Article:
Seattle is a good city to have friends and family in. I consider myself lucky to have a place to stay on Puget Sound, a simple ferry’s ride away from this vibrant, unique city full of culture. Every time I visit, I try to get at least one more taste of the city’s rich cultural identity. This trip, that meant heading just a few blocks from the shores of the Sound to the Seattle Art Museum.
The Seattle Art Museum (known around town as “SAM”) was established in 1933 at the urging of Richard E Fuller, who was then the president of the Seattle Fine Arts Society. Today, the museum maintains three different facilities. The main building I visited, which is in the heart of downtown Seattle, the Seattle Asian Art Museum (known as SAAM, and closed for renovations until 2019) and the beautiful Olympic Sculpture Park, which is seated at the waterfront just a few blocks from the iconic Space Needle and another favorite stop, MoPOP. SAM has seen major growth since the 90s, with a collection that exploded from just under 2000 pieces to over 25000.
The museum itself is a work of art. Clean, minimalistic and full of wide open galleries perfect for wandering, it makes an inviting first impression. A fantastic addition to this first impression is John Grade’s massive sculpture, Middle Fork, a beautiful hanging piece that began with the artist fully casting a 140 year old hemlock tree. Exciting special exhibits come and go frequently, with a planned “Darks and Lights” exhibit on October 19th to feature several artists, such as Enid Smith Becker, Deborah Bell and Nick Brown, as they explore the subject and its relation to the changing of seasons, and an upcoming Andrew Wyeth retrospective on October 19th that makes me want to buy another plane ticket out.
Even if you’re not around for something like the Wyeth, though, you’ll find a fantastic collection of art from around the world. SAM maintains a wonderful collection of modern art, including some of the elaborate Nick Cave sound suits I’ve come to love and a new temporary exhibition, Big Picture: Art After 1945 which is full of color, texture and some amazing grand scale sculpture from the likes of Gorsky, Jasper Johns and Mark Rothko.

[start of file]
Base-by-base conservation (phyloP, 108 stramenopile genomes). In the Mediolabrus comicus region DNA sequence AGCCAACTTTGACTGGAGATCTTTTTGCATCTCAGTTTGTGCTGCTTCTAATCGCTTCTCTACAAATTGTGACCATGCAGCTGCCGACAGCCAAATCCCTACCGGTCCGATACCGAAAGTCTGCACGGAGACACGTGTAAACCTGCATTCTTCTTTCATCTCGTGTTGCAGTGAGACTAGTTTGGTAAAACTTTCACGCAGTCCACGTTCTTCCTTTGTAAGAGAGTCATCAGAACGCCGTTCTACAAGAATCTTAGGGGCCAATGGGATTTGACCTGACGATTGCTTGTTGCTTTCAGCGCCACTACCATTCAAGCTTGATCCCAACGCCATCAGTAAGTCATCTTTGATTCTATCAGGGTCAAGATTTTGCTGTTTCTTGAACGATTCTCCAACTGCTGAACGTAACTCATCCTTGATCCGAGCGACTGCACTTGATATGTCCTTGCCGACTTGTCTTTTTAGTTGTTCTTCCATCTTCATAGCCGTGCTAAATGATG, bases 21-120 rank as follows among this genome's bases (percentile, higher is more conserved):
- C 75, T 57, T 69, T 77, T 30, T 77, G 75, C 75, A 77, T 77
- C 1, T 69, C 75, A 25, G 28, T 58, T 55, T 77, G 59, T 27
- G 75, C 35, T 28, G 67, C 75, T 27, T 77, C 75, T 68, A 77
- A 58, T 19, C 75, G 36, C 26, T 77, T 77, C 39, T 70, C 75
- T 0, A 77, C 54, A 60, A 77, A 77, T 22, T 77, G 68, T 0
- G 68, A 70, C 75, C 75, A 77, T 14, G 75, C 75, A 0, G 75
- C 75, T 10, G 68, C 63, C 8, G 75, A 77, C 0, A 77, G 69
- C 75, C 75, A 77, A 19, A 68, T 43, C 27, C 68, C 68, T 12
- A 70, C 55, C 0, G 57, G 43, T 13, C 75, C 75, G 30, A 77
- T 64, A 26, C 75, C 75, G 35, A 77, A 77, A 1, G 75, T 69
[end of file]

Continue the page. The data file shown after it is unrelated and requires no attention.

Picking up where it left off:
SAM also has a global focus that’s immediately clear, and features some very interesting exhibits. One of my favorite was the Aboriginal art. Much of this art focuses on water and its importance to the tribe, and bold colors and striking patterns elicit waves and currents as they ebb and flow.
Perhaps my favorite part of the Seattle Art Museum, though, was its representation of the native cultures of the Pacific Northwest. SAM holds a magnifying lens up to the beautiful lineform and color involved in the First Nations of the region, including beautiful totems, paintings and masks both new and old. It’s this part of SAM that really sets it apart from other art museums like it, and gives it a sense of place and appreciation for the uniquely beautiful region of the country that Seattle was born into. It gives a clear picture of the people from ancient times forward, even looking at the struggles those First Nations endure today.
The Seattle Art Museum is pitch perfect. It’s as vibrant and exciting as MCA Chicago with exhibits to excite and challenge, and its galleries contain some of the finest art from every period and school. It’s got a full calendar of events, a fantastic gift shop and excellent restaurant, and on top of everything else, it’s in the heart of Seattle’s downtown, just a block or two from the ferry terminals and a short walk to or from Pike Place Market, another must. My opinion? There’s no good reason for you NOT to take a trip to the Seattle Art Museum if you find yourself in the Emerald City.
For more on our time in Seattle, check out our travel journal from this trip here.